A fun and fascinating salt, glue and watercolour experiment that helps teach preschoolers how to spell their name!
This was our first time doing salt, glue and watercolour art, and the hooligans and I had so much fun with the process! This is a terrific art technique for toddlers and preschoolers to learn letter and name recognition while getting creative, but it can be used as a simple science activity as well.
If you’re looking for an activity that’s fun, engaging, and that covers a lot of educational ground, this one is great. The supply list is really basic too, so you can pull it all together in minutes using items you have around the house.
Skill-building and learning:
This activity is jam-packed with teaching and learning opportunities!
- Science: absorption
- Art: colour recognition and colour blending
- Fine motor: squeezing pipettes and droppers
- Co-ordination: pouring salt, shaking tray
- Concentration: applying colour to a specific area on the paper
- Literacy: letter recognition and formation, name recognition
Easy set-up with common, house-hold materials:
Supplies needed for salt, glue and watercolour art:
For your convenience I’ve included Amazon affiliate links.
- white glue
- liquid watercolours (or Food Color and water)
- ice cube tray
- table salt
- Pipettes /droppers (or a paint brush)
- card stock or thin cardboard
- A tray or baking pan
Salt, glue and watercolour experiment – the process:
I started by printing each child’s name on a piece of white card stock. Then I gathered the children around, and they identified their own names, and watched as I traced all of the letters with white glue.
Describe the formation of each letter while you’re tracing:
Our glue bottles are really hard to squeeze so it took quite a while to trace the letters. That was great because the kids were mesmerized by the tracing process, and I could really draw their attention to how each letter was formed. As I traced, I would announce the letter, and also describe the way we form the letter when we’re printing it: “A – dowwwwn, dowwwwn and acroooooss”, or “N – dowwwwn, and uuuuup and ooooover”. That looks silly when I write it out, but by drawing out my speech, and tracing the letters very slowly, we were able to give each letter a good amount of attention.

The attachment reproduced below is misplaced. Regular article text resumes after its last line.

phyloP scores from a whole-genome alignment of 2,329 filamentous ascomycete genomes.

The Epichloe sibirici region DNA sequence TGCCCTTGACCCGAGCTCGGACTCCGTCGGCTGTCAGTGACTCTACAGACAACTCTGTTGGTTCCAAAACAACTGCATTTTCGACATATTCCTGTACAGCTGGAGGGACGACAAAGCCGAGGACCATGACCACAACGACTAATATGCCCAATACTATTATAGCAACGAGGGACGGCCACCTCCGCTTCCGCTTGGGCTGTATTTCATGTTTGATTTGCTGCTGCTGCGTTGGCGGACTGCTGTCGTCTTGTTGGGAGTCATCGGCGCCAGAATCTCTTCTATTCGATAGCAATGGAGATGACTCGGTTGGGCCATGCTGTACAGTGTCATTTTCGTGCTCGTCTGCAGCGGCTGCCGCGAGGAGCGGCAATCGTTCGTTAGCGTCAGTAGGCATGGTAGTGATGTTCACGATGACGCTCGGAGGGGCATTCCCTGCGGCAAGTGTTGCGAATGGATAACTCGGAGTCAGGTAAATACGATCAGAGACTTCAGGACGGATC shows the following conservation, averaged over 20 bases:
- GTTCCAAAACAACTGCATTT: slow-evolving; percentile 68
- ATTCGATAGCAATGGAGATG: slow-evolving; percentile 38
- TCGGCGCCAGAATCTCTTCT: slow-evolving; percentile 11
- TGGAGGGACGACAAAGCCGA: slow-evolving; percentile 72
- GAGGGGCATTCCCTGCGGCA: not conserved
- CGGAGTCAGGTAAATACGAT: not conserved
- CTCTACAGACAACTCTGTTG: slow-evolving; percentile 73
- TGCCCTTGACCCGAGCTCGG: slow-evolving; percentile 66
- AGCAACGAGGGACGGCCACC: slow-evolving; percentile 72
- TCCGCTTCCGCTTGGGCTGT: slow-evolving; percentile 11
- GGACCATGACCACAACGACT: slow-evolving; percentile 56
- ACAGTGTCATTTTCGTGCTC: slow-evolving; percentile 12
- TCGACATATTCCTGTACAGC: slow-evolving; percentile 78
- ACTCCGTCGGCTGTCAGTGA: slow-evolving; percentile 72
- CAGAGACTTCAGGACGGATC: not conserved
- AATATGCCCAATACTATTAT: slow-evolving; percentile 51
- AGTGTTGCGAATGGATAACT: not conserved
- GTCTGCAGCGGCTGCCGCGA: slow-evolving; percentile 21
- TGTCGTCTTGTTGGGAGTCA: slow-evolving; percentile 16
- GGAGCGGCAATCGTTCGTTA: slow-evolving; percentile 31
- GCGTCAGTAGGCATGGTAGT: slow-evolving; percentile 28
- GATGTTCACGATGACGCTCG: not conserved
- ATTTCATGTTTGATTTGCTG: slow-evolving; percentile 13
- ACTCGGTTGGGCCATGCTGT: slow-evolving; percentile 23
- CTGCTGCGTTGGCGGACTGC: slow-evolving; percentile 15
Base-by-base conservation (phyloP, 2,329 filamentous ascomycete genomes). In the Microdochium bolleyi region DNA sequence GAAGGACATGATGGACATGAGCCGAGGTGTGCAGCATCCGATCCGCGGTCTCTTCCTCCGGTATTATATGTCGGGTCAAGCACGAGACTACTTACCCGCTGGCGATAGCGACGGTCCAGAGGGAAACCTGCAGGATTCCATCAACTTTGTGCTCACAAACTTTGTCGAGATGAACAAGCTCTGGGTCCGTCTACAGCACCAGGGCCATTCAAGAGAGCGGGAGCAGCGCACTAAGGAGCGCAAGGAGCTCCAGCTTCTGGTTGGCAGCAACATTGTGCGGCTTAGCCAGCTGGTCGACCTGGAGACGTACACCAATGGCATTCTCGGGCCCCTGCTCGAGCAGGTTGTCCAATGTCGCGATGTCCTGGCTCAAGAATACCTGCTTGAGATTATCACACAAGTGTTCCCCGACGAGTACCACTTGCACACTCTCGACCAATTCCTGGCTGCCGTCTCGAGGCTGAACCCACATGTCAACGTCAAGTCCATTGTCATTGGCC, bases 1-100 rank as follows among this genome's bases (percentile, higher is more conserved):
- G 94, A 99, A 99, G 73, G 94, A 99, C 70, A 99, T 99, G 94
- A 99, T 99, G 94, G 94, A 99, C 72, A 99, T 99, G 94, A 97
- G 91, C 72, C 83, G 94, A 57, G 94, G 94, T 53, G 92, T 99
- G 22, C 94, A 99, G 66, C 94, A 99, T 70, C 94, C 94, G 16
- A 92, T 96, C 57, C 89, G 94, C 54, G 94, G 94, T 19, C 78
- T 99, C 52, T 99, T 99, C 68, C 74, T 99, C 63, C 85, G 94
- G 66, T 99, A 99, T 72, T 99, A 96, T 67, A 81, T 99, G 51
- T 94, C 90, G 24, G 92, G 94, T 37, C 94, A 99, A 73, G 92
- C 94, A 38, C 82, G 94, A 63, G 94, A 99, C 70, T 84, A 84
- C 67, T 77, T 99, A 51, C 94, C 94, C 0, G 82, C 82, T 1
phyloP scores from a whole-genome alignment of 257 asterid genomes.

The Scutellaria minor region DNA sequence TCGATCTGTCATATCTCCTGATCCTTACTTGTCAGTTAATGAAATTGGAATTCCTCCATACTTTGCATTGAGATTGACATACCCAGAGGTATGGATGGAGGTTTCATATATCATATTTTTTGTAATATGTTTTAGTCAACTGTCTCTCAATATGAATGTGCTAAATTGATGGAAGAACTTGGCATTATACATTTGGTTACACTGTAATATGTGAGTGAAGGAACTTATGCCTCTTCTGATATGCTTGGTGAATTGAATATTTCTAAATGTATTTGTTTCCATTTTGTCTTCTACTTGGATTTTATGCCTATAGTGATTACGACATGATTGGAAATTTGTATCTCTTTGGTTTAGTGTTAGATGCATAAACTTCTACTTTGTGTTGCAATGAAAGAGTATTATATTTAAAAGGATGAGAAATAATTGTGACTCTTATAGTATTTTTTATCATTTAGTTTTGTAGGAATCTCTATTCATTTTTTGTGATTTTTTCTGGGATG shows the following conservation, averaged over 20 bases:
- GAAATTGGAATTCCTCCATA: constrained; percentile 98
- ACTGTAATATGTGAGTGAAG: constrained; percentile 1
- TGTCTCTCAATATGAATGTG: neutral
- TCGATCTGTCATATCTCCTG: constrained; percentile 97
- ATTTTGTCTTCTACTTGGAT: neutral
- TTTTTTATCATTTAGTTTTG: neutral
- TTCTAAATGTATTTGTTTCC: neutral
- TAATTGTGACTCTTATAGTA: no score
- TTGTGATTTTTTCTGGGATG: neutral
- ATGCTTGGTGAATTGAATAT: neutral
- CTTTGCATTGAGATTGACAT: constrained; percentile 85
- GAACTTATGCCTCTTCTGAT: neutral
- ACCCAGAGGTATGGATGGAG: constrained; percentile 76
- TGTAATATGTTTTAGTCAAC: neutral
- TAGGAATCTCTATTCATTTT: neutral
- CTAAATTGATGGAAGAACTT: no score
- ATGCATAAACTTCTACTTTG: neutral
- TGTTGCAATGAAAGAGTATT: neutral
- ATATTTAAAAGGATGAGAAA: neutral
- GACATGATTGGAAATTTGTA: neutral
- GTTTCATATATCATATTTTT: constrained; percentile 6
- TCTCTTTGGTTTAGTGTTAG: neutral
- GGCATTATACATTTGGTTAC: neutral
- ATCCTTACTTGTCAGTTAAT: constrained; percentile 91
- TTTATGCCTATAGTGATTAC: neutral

Once I’d traced their names, I turned the activity over to the hooligans. They started by placing their name card in a baking pan. The pan contains any mess, and makes it easy to save any leftover salt for a future project.
I slightly opened the tab on the salt (so the flow would be reduced), and the kids took turns covering their white glue entirely with salt.
Then they shook the tray back and forth a few times to make sure all of the glue was well coated. Tip your tracing sideways and tap away any loose salt.
And now for the real fun – using liquid watercolours or food colouring:
I presented the hooligans with a handful of pipettes and medicine droppers, and an ice cube tray filled with coloured water. Some sections had liquid watercolours in them, and in other sections, I’d mixed a drop or two of food colouring with a few drops of water.
They dripped the food colouring on to their salt tracings, and WOW! Well, I’m not going to go into detail here, because the photos speak for themselves, AND, I want you to experience the same wow-factor with your own kids.
You don’t have to do a name project on white paper like we did. Let your imagination guide you!
Second time ’round we simply got creative on black card stock, and the results were equally thrilling!
It should be noted that you won’t be able to display your art upright as the salt will crumble and fall away from the paper.
For an art-science activity with permanent results that you can keep and display, try our 3 ingredient puffy paint! It’s fantastic!
More easy art techniques for Kids:
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Jackie is a mom, wife, home daycare provider, and the creative spirit behind Happy Hooligans. She specializes in kids’ crafts and activities, easy recipes, and parenting. She began blogging in 2011, and today, Happy Hooligans inspires more than 2 million parents, caregivers and Early Years Professionals all over the globe.